Rice mourns loss of History’s Atieno Odhiambo

Rice mourns loss of History’s Atieno Odhiambo

Rice News staff

The Rice University community is mourning the loss of Atieno Odhiambo, professor of history, who passed away Feb. 25 in Kisumu, Kenya, at the age of 63. He had returned to Kenya earlier this academic year after being diagnosed with a degenerative illness. His burial ceremony will be March 7 in Siaya, Kenya.


A noted scholar in African history, Odhiambo came to Rice in 1989 and was highly recommended by his colleagues at Kenya’s Egerton University and University of Nairobi.

Martin Wiener, History Department chair, said, “In two decades at Rice, Atieno Obhiambo wrote several important books on the history of Kenya. But perhaps even more memorable than that work was his personal impact on many of us, who were fortunate to benefit from the wisdom of one who had long struggled against political injustice without ever losing his profound faith in his country. Our sympathies go out to his wife and children, in Kenya and in America, and to all those whose lives, like ours, he touched.”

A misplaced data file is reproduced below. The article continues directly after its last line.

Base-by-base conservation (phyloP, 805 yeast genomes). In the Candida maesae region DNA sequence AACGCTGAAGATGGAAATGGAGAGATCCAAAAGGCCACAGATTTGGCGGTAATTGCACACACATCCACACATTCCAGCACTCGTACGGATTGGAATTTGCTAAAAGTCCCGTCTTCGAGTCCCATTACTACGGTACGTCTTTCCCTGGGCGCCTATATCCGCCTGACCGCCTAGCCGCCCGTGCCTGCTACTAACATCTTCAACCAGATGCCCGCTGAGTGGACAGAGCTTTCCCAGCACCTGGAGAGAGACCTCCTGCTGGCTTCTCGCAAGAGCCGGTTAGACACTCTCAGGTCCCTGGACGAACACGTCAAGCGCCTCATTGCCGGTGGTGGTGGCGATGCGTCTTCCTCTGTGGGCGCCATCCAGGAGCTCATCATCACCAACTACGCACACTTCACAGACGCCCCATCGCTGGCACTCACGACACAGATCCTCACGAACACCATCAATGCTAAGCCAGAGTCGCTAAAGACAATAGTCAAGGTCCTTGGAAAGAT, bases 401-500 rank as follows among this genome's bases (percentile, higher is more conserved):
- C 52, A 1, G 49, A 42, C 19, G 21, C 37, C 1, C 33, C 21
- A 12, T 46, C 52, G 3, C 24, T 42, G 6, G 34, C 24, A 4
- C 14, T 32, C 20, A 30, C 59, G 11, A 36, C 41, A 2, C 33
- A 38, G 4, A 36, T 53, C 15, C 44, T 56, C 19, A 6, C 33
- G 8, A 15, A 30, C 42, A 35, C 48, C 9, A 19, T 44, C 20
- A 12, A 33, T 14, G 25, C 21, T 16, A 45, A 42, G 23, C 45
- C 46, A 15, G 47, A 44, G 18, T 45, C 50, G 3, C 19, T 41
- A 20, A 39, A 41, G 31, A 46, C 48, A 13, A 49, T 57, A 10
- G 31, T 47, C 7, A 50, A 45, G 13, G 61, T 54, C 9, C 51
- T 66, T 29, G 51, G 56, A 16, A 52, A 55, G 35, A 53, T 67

Three of Odhiambo’s children attended Rice.

A Fulbright scholar at Syracuse University in 1978, Odhiambo later held a visiting professorship in African studies at Stanford University and later at Johns Hopkins University and Rice.

Odhiambo is the author, co-author, editor or co-editor of 14 books and numerous articles and book chapters. He is known for his contributions to the understanding of dangers inherent in the politics of knowledge and the sociology of power.

His scholarship excelled beyond the books he wrote and students he taught. He served as the deputy editor from 1976 to 1995 of the Journal of Eastern African Research and Development. He was the vice president of the Historical Association of Kenya; a member of the fellowship selection committee for the Joint Committee on African Studies, Social Science Research Council and the American Society of Learned Societies; and a member of the scientific committee for AFRICA ZAMANI: A Journal of African History.

He received his bachelor’s degree in 1970 from Makerere University College and doctorate in 1973 from the University of Nairobi.

Odhiambo is survived by his wife, Jane, and four children, Susan, Caroline ’94, Michael ’97 and Samson ’03.

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